The Economics of the U.S. Automotive Industry: Studies on Regulation and Competition
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This dissertation is about the U.S. automobile industry. In the first part, I study an environmental policy that ascribes a fee or a rebate to each new vehicle in the marketplace, depending on the vehicle’s fuel economy rating; thus, it is called a ’feebate’. Feebates can be designed to reach optimal outcomes given assumptions on people’s preferences and welfare from buying cars. Since a feebate is a function from fuel economy ratings to cash, I study how feebate functional form affects the efficacy of the policy as well as some distributional outcomes. I conclude that a feebate policy, represented by a logistic functional form in which larger portions of consumers face high marginal incentives to increase fuel economy, brings about improved outcomes over other functional forms. The second part of this dissertation explores the nature of local competition and tests the existence of local market power held by car dealerships. In the empirical model, I exploit variation in local competition that is caused by factors external to the dynamics of local demand and supply. I compare the pricing response of dealerships in affected local markets relative to the pricing behavior of dealerships in markets which were not affected. I find that decreased competition caused consumers to pay higher prices for their vehicles both through a sales mix, as well as a negotiations, mechanism. I find evidence that dealers target consumers strategically, as the incidence of the price increases falls disproportionately on buyers of SUVs who engaged in a secondary transaction of a trade-in. I conclude that dealers exercise local market power when afforded by consumers who signal higher willingness to pay and bargaining disutilities.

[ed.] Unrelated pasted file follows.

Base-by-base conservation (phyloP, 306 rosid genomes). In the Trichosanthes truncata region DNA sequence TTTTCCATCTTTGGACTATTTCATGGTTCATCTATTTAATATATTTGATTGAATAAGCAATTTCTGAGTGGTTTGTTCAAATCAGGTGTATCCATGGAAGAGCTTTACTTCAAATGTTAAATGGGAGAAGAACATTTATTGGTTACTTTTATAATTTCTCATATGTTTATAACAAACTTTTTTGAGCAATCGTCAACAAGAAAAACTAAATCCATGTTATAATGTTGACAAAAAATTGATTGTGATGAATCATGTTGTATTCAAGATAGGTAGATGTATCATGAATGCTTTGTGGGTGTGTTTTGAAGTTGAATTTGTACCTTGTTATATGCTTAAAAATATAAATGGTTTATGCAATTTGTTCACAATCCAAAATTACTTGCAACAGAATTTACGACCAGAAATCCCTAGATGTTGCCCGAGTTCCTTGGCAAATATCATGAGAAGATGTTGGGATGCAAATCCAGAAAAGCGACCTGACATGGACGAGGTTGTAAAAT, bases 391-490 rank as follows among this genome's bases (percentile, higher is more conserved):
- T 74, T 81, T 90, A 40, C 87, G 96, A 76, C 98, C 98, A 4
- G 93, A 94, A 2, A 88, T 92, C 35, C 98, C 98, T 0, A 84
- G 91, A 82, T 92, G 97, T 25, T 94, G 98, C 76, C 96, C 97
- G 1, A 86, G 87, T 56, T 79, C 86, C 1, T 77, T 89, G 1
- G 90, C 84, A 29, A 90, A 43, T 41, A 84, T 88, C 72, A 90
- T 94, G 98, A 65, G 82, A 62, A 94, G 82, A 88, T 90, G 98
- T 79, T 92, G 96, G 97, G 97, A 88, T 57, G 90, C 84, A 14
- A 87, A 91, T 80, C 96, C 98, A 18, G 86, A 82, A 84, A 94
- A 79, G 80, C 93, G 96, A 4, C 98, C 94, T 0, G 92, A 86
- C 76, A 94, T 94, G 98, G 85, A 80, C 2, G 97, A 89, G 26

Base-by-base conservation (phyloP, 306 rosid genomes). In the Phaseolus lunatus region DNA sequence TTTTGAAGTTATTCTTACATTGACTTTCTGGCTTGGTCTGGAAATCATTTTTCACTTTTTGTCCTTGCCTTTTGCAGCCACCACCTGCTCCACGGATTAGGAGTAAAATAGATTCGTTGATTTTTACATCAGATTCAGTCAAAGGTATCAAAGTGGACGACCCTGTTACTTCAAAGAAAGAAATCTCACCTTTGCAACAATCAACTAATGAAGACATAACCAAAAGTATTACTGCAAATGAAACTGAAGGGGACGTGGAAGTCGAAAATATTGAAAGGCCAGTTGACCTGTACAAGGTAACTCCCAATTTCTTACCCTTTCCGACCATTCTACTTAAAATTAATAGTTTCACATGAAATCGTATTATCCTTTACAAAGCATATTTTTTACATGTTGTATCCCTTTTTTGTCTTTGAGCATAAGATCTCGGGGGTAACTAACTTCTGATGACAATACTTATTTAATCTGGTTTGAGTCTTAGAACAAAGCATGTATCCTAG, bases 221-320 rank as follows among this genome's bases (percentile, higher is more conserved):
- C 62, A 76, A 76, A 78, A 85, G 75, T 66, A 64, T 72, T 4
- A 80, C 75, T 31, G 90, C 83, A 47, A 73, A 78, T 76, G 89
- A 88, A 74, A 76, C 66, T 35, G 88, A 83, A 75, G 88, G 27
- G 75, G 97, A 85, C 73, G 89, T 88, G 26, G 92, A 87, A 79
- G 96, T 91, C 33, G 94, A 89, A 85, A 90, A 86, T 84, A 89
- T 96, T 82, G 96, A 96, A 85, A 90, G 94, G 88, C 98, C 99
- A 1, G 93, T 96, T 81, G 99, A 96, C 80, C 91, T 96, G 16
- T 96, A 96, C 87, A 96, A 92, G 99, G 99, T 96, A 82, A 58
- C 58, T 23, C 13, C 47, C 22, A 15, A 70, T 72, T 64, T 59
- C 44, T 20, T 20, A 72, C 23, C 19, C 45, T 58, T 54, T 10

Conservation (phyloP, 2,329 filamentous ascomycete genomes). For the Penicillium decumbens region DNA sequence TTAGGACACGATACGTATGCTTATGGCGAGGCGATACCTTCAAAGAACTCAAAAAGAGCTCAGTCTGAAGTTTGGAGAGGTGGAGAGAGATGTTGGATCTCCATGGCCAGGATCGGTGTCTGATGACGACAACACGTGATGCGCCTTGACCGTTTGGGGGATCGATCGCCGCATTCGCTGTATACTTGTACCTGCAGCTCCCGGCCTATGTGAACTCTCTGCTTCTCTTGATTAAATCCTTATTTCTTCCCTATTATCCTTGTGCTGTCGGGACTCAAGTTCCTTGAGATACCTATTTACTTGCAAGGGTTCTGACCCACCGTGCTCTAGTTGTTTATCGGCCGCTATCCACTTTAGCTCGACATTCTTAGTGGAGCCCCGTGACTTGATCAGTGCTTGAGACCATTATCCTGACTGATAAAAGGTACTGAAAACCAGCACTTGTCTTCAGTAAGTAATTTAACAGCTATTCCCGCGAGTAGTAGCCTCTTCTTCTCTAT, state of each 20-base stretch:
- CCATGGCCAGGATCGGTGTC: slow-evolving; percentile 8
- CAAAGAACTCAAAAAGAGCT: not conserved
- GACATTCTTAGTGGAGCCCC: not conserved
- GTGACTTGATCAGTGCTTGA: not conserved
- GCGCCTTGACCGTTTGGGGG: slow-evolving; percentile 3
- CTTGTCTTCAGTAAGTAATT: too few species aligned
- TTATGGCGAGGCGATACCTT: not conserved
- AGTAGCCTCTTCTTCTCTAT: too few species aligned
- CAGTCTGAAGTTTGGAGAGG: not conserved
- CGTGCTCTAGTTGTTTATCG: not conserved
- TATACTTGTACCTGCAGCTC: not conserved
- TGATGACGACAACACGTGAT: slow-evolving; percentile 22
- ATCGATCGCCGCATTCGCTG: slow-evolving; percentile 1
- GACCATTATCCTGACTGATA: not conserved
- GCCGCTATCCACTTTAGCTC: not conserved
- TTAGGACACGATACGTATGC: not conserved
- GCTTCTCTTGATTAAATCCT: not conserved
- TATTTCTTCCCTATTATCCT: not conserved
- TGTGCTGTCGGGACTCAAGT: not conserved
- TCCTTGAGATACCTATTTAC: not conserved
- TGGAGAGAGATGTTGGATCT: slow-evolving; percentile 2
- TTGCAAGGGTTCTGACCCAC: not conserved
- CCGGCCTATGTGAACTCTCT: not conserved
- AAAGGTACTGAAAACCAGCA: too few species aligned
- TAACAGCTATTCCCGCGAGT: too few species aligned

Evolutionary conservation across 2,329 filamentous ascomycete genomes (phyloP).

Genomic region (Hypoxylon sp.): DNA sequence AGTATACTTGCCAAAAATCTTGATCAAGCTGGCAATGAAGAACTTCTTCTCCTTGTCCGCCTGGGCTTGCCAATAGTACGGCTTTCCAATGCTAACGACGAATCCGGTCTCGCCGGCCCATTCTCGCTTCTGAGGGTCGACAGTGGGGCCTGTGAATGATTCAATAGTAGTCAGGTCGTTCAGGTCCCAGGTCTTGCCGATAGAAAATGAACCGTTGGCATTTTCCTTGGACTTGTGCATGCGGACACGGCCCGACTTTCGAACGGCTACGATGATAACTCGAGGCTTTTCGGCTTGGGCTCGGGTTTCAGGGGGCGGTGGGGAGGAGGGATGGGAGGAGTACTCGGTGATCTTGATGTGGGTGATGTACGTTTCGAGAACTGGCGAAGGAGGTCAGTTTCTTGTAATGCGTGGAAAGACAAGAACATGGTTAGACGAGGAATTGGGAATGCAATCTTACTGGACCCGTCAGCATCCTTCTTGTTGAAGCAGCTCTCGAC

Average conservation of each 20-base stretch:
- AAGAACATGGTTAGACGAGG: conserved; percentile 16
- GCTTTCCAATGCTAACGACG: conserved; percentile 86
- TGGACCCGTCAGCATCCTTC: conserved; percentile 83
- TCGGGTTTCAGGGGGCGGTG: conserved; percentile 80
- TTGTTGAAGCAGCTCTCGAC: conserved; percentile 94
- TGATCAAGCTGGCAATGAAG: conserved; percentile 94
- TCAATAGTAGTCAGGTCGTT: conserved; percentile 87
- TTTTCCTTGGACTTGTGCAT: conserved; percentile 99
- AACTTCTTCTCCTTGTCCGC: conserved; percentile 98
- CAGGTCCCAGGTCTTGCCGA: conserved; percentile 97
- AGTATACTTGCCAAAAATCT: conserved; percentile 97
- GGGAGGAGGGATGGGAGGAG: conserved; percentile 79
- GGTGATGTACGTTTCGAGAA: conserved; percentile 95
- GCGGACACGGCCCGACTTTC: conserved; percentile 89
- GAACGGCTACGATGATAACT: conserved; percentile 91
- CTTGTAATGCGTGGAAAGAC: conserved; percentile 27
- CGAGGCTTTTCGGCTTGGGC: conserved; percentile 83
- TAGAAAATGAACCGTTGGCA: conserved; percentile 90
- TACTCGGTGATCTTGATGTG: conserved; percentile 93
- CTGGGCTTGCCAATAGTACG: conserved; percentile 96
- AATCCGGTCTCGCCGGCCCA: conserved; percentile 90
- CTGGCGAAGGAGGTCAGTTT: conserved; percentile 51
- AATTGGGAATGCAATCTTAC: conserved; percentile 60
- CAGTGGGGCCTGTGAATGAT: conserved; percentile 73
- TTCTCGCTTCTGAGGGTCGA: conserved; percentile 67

Karsagi, Ephraim (2018). The Economics of the U.S. Automotive Industry: Studies on Regulation and Competition. Doctoral dissertation, Texas A & M University. Available electronically from